Housed in one of the finest examples of Neoclassical architecture of Milan, Villa Reale (monumental work of Leopoldo Pollack carried out between 1790 and 1796), once home to Napoleon himself (which is why is was called Villa Bonaparte in the early 19th century), the Modern Art Gallery of Milan is an excellent stop on the fine art sightseeing tour of the city. The museum opened in 1921, undertaking the mission to gather together the substantial artistic patrimony of the Sforza Castle.
Of course, the initial aim was long ago outdone, such that at present the gallery contains hundreds of works by 19th and 20th century French and Italian artists grouped in collections which can be covered either by trends (Neoclassicism, Romanticism – in particular as it was materialized in Italy – Impressionism, Divisionism and the like) or by their origin (the Grassi Collection – which fills the second floor of the villa, the Vismara Collection – occupying a section of the ground floor – and the so-called Collezione Ottocento). Look for masterpieces by Cezanne and Gauguin (they seem to be amongst the most famed artists showcased here), but don’t miss out the works by less branded national artists (their insight into the transformation of Italy during the 19th and the 20th century is well worth visitors’ attention).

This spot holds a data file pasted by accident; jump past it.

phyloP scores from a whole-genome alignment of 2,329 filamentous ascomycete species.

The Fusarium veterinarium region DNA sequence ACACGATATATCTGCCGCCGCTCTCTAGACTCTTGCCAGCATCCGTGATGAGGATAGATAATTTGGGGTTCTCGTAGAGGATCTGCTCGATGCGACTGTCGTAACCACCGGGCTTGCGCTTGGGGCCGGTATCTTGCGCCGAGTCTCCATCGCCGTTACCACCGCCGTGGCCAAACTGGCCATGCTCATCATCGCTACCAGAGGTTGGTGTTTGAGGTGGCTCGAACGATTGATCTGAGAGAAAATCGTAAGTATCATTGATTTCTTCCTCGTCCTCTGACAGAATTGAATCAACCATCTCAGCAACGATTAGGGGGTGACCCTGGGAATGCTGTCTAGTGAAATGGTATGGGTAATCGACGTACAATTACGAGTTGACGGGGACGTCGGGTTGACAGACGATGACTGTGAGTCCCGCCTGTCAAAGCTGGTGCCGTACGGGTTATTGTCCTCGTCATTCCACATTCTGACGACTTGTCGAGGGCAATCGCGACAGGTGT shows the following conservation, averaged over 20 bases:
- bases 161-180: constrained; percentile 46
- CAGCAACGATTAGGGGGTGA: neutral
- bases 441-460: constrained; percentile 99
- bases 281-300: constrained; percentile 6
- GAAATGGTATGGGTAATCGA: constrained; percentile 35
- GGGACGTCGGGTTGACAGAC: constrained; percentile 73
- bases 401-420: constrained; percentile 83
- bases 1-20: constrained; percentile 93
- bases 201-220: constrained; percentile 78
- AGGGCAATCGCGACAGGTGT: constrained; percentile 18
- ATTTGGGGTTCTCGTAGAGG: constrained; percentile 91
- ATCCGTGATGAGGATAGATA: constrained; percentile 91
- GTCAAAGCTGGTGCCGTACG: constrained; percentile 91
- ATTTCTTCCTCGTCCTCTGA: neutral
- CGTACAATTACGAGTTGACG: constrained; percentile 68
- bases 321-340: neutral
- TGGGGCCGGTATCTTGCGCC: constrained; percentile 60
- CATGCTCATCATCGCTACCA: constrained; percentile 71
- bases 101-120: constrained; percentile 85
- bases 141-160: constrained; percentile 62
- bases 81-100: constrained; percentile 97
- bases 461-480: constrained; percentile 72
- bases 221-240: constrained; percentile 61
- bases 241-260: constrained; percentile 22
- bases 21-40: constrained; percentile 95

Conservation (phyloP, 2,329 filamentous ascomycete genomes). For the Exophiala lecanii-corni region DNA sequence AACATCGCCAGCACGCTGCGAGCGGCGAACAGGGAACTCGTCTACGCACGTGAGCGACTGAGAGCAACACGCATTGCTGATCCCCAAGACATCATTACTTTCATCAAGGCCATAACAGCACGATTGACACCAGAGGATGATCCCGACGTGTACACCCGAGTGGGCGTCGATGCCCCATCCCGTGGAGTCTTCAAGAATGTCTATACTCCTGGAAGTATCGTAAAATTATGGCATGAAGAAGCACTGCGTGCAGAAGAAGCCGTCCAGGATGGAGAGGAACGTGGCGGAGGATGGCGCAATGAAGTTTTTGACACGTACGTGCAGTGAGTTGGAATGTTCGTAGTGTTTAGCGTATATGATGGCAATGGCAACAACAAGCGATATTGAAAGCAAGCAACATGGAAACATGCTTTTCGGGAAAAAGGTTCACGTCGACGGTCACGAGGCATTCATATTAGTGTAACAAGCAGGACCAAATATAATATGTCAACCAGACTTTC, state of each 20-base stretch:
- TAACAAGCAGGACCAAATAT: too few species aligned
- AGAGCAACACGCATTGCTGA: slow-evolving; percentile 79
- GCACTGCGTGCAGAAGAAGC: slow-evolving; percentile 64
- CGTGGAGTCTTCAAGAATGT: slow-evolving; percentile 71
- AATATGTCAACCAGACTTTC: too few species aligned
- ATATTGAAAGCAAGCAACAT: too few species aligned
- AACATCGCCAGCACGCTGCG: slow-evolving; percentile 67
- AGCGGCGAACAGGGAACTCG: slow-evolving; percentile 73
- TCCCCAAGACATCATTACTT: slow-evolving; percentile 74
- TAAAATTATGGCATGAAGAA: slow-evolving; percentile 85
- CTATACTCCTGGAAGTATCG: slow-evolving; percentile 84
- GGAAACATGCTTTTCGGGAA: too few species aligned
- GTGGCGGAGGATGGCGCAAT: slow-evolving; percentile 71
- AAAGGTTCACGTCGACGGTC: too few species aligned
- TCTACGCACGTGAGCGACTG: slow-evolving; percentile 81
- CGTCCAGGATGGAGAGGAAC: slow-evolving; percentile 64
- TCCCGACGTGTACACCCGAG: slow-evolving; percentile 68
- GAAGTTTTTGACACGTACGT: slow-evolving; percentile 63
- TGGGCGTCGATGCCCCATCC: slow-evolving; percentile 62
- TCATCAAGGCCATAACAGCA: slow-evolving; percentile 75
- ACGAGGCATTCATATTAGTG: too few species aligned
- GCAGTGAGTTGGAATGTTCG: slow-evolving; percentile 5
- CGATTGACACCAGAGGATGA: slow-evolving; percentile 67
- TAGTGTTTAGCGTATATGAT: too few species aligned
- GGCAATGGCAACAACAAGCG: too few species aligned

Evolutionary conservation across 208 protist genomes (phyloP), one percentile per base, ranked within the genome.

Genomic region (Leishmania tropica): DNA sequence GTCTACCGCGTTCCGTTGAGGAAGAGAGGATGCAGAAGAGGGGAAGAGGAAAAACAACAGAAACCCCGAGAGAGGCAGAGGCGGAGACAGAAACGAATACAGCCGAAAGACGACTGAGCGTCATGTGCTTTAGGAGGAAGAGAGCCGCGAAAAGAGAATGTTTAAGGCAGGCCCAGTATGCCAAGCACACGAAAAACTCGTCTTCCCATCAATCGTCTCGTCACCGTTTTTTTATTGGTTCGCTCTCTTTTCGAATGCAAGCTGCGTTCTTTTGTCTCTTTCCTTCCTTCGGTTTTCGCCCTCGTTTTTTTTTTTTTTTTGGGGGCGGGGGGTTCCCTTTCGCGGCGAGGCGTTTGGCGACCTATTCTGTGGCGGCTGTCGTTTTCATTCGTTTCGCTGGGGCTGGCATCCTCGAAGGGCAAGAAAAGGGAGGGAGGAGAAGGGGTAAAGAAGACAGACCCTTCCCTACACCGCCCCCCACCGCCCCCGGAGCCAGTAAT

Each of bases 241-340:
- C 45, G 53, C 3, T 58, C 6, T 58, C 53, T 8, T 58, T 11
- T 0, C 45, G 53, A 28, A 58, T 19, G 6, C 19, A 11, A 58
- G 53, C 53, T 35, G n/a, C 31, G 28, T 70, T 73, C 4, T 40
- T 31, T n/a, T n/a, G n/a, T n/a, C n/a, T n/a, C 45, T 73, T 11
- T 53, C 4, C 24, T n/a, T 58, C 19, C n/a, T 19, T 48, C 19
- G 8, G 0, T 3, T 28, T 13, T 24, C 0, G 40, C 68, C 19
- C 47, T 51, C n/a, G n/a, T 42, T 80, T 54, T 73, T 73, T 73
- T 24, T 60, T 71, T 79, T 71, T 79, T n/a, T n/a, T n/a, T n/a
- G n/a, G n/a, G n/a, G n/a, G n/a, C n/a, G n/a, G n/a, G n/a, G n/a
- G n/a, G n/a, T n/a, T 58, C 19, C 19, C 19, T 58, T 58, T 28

Also notable are the airy and stylized equestrian statues of Marino Marini, one of the most unique sculptors of the 20th century Italy, showcased on the superior floors of the gallery. The green refuge offered by the exquisite gardens of the villa which houses the collections can also be integrated in the museum tour. The Modern Art Gallery of Milan is included on the circuit suggested by AmaMi Card (which guarantees free entrance or substantial admission discounts, depending on the case, to tens of sights in Milan).
The Church of Santa Maria presso San Satiro was built between 1472 and 1482. It is best known for containing elements of Bramante’s trompe d’oeil technique
The Basilica of San Lorenzo Maggiore of Milan is located in a piazza bordered, in the opposite site, by a row of columns dating back to the 2nd century.
The Civic Museum of Archeology of Milan features collections of vestiges of the old Milan, and of the past Roman, Etruscan and Greek civilizations.